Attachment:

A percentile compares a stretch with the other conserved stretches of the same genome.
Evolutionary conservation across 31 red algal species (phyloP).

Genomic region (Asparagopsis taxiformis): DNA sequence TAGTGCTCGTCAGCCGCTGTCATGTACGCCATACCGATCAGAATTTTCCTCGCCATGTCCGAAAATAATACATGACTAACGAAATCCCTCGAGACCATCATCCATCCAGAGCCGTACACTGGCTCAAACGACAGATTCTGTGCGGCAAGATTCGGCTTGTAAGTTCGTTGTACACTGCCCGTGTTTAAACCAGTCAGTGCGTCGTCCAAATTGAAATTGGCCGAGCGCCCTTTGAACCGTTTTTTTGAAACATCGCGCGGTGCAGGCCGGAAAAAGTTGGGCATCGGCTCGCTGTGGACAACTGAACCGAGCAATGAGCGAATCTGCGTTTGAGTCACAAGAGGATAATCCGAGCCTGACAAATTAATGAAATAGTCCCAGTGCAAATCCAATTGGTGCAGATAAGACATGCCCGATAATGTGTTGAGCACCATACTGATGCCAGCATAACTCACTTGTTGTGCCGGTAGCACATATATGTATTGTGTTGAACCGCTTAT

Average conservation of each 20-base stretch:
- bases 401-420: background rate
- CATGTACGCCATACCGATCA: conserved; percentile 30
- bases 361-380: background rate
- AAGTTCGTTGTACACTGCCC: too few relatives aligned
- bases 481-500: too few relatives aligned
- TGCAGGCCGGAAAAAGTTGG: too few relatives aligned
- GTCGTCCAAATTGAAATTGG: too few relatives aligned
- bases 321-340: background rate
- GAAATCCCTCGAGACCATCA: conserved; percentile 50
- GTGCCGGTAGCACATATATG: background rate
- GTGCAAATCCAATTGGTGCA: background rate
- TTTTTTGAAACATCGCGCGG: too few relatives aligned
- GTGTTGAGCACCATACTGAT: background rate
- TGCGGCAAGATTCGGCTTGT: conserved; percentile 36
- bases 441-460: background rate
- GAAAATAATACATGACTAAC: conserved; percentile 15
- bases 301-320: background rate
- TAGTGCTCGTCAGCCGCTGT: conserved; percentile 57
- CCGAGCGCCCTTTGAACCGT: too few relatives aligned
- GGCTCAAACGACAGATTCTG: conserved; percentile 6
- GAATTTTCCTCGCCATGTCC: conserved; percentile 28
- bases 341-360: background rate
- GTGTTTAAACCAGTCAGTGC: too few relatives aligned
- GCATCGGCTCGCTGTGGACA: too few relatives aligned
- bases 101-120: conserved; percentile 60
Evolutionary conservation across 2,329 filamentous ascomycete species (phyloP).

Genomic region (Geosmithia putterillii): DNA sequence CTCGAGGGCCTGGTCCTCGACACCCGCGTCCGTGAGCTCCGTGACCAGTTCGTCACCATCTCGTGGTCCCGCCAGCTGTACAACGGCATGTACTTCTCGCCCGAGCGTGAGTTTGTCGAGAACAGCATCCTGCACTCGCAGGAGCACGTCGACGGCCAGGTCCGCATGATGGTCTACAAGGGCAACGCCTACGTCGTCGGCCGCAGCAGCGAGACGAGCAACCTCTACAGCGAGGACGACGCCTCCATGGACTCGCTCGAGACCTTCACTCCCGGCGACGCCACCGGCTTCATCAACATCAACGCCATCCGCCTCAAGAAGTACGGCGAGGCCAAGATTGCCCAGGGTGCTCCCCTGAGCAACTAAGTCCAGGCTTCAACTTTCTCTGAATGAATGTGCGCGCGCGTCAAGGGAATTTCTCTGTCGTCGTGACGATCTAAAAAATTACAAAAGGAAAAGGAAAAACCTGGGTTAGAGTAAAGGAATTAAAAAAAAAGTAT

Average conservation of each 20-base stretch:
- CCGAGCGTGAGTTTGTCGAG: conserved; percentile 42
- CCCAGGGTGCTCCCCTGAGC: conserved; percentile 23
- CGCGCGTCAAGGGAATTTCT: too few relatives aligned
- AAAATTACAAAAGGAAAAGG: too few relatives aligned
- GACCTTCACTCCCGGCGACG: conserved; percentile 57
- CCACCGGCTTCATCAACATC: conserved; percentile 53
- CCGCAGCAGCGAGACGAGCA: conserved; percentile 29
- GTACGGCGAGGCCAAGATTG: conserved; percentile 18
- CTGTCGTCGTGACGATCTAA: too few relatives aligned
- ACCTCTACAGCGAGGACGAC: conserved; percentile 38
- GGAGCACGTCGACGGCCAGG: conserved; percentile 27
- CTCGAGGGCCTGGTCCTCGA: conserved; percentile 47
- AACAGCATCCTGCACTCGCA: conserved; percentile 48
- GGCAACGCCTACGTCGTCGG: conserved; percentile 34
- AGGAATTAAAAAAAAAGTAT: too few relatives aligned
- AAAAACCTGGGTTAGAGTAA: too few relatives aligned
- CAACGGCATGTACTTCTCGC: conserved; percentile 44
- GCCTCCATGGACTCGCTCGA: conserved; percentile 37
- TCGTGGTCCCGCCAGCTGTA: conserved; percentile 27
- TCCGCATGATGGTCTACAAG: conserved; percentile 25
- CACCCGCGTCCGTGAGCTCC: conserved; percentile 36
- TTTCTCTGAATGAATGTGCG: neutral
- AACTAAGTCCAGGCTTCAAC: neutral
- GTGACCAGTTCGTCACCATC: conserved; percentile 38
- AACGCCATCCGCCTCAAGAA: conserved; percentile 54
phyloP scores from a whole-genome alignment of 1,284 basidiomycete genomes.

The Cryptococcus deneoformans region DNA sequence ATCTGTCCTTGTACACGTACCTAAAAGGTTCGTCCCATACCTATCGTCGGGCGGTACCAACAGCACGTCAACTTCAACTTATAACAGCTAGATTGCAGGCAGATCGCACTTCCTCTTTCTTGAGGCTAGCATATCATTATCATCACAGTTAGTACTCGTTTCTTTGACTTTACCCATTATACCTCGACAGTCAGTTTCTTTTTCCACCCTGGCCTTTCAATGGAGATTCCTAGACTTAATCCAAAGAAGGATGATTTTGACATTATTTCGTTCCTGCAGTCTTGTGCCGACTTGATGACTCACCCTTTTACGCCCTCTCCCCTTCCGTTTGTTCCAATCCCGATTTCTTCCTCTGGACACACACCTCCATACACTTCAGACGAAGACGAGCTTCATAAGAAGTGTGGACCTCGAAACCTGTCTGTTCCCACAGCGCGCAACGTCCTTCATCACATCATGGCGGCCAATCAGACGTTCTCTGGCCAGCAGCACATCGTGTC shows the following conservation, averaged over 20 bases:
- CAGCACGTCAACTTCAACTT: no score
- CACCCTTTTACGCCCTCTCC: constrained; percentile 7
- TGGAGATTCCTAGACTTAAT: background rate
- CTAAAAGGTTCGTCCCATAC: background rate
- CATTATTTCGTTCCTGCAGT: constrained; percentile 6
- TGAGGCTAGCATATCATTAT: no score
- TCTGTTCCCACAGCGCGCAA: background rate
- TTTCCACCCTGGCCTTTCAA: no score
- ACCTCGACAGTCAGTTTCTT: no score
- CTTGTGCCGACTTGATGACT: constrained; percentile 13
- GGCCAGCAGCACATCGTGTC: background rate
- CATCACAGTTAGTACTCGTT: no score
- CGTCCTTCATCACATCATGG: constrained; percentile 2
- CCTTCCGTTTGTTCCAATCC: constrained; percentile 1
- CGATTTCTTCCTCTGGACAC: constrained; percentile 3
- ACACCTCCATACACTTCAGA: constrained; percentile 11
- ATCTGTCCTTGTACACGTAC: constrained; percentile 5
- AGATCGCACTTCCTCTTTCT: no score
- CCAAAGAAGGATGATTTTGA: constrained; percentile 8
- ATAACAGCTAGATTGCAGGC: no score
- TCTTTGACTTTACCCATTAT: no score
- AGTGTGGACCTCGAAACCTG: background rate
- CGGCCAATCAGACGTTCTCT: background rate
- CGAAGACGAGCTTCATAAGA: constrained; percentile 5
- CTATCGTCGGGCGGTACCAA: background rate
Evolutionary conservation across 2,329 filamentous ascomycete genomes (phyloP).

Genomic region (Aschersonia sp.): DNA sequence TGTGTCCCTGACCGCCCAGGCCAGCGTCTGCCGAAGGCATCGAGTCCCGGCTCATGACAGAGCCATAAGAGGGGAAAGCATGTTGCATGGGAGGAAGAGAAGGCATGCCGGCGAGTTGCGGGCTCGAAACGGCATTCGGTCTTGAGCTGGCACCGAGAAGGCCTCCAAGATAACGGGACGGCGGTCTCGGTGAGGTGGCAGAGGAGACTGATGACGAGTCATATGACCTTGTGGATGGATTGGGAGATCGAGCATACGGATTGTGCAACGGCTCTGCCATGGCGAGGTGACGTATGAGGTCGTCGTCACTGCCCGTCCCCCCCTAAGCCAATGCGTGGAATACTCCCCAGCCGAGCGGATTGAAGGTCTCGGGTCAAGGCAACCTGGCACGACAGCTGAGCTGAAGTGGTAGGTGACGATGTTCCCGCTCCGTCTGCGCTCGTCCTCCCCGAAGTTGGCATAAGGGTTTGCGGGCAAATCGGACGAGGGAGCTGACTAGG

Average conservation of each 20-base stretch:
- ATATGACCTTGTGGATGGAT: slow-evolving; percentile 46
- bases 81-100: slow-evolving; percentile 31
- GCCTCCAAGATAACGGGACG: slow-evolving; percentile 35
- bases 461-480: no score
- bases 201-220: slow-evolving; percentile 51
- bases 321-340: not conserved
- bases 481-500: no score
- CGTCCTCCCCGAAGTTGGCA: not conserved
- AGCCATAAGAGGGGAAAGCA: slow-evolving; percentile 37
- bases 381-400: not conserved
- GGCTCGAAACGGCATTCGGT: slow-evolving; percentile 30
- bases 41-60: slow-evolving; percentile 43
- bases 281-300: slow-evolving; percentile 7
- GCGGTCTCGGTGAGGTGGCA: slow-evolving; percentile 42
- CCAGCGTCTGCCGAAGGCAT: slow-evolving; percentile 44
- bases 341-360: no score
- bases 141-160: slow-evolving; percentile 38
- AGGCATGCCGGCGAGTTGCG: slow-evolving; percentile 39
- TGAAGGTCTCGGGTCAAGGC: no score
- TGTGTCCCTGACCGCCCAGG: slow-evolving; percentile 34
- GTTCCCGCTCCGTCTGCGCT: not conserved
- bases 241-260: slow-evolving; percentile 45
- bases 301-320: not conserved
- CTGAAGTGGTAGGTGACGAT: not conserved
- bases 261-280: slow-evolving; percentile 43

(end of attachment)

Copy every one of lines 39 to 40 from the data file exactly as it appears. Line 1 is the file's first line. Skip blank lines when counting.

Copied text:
- CCGCAGCAGCGAGACGAGCA: conserved; percentile 29
- GTACGGCGAGGCCAAGATTG: conserved; percentile 18